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QUESTION TO WRITE ABOUT
Discuss the issues with the definition of 'world cinema' as 'non-Hollywood' or 'anti-Hollywood' cinema, illustrating them with one example we have studied.
The essay must show proof of reading about the topic chosen and an understanding of appropriate referencing conventions. You must use a range of sources and you must include a bibliography and a filmography. The bibliography should include at least 8 academically
Issues With The Definition Of 'world Cinema' As 'non Hollywood' Or 'anti Hollywood'
Length: 8 pages (2477 Words)
The term ‘World cinema’ has on many occasions been used to refer to non-Hollywood films. Hollywood is undoubtedly the global leader in the making of films but the imperious necessity by other cultures to present their stories in their films has resulted in several ‘anti-Hollywood’ industries from all over the world. The reasons for the emergence of these industries go beyond the mere necessity of telling their stories. Some industries exist to cater for the existing talent that Hollywood cannot fully absorb whereas other industries exist because of an existing market niche in the regional or even global film market. Each regional film industry tends to view Hollywood as its biggest competition on both the local and the international scale. To study this industry to its core, we will look at the leading film industries on a continental basis, their trademark style, popularity levels, and probably encroachment to the rest of the world in the future.
Though Hollywood is the leading film industry in the world, the beginning of the cinema industry was not restricted to Hollywood alone. Much of Europe and parts of Asia were in this business from an early stage. The works and theories of people like Serge Eisenstein, a film director and theorist from Russia, and Andre Bazin, a French film theorist and article writer have come in handy in making the film industry what it is today. The two are renowned for the styles of fast cutting, and long takes that can be are in use in filmmaking to this day (Faculty.salisbury.edu). For this reason, it is paramount that we look at what changes the world cinema has undergone over the years and its market trend.
To begin with, we will look into the Chinese film industry. China is apparently the fastest growing economy in the world right now. Moreover, with this economic growth, the Chinese film industry has followed suit and is said to be the second largest film industry by worth and the leading in the wider region of Asia. The revenue generated from the Chinese film industry is an estimated $2.7 billion as of 2013 (Talking Drum Entertainment). Throughout the years, some Chinese-made films have hit the global market by storm. With a trademark theme of martial arts, the Chinese films have over the years taken the world by storm. From the days of the legendary Bruce Lee in the 1970s to date, the |Chinese film industry continues to leave a mark globally. Though some Hollywood films have had their depiction of the Chinese culture, this has not been taken lightly as some people consider wrong and inaccurate (Emerson.edu). The Chinese film industry is bound to grow with a ‘home’ market of above 1 billion and a global market too. The Japanese film industry follows closely with an estimated worth of $2.4 billion, becoming the second largest film industry in Asia.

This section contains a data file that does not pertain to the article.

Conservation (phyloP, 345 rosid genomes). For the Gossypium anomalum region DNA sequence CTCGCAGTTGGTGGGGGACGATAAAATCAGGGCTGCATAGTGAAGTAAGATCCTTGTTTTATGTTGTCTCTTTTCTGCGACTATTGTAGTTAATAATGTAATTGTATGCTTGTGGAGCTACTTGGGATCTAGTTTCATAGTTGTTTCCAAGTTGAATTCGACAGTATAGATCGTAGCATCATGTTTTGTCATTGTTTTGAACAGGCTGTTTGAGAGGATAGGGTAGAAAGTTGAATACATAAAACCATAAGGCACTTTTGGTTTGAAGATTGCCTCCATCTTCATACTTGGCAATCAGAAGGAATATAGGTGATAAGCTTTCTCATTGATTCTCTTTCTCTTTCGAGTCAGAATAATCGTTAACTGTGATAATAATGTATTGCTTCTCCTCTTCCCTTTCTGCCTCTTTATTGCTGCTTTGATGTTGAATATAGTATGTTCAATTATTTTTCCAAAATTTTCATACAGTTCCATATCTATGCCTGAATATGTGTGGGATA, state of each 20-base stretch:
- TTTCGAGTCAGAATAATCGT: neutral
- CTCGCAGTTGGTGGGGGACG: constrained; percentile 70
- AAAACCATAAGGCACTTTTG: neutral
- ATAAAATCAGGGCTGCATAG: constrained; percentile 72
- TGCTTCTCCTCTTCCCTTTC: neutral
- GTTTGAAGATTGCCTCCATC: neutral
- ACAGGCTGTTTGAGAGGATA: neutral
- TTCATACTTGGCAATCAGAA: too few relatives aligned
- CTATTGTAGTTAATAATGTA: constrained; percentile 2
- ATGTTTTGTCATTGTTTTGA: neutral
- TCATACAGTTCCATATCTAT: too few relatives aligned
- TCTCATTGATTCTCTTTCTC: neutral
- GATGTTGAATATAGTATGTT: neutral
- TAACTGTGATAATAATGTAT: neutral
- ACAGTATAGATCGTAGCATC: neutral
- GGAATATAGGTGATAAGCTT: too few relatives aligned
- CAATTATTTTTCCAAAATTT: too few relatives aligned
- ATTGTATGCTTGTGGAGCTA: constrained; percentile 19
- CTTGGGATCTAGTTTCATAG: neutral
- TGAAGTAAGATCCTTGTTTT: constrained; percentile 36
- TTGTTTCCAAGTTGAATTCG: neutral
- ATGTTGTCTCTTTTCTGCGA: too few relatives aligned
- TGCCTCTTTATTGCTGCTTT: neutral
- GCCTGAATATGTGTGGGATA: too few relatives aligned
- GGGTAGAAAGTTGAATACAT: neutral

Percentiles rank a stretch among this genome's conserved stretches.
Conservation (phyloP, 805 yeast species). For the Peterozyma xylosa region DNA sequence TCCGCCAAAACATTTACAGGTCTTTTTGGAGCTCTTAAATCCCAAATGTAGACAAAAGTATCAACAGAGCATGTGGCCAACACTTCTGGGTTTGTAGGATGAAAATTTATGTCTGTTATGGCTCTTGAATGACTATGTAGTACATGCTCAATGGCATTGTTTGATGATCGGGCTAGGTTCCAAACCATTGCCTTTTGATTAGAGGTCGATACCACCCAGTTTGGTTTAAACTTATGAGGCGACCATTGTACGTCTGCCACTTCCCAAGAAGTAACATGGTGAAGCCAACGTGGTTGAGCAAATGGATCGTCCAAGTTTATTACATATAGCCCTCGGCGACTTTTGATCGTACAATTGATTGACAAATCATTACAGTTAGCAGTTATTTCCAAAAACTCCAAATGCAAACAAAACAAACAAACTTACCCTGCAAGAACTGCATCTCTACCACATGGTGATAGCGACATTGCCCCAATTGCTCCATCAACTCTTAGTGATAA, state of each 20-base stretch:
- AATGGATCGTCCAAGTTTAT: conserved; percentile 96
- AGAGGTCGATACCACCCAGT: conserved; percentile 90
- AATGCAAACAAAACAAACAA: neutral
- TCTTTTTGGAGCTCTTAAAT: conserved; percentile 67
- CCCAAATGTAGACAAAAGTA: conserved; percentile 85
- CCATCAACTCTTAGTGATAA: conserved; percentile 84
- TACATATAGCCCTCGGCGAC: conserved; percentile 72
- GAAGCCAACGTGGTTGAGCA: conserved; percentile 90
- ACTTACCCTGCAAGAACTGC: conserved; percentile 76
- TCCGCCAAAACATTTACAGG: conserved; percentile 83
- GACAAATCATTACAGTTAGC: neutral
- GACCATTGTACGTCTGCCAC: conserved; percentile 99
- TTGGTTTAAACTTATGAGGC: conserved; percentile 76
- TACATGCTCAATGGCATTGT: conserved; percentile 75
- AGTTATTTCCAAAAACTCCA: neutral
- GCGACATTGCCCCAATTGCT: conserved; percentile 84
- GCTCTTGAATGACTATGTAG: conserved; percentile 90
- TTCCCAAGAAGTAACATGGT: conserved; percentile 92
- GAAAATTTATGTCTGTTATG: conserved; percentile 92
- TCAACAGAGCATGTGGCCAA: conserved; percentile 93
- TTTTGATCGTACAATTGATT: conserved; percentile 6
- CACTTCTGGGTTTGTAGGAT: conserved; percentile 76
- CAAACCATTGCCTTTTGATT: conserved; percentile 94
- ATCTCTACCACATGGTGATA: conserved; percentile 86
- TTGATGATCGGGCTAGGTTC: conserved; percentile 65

The leading film industries in Europe are the French and the U.K. industries with a combined revenue of $1.7 billion by 2013. The French film industry has been in existence for over seventy years now (Library.illinois.edu). With global films that hit the world market from as early as the 1930s, the French film industry has several come up with influential films. In 2014 alone, the French films earned about €640 million with approximately 111 admissions from the foreign market. The January 2015 film, Taken 3, sold over 30 million tickets in foreign markets alone. Several French films have been nominated and won awards in the recent years including the 2015 Tokyo Anime Award, the Palmes d’Or Awards that are held at the Cannes Film Festival since 2008 and a total of 8 Oscars to various members of the French film industry since 2006. The success comes as no surprise as France is home to the oldest film company that was founded in 1895 (FRANCE’S FILM INDUSTRY).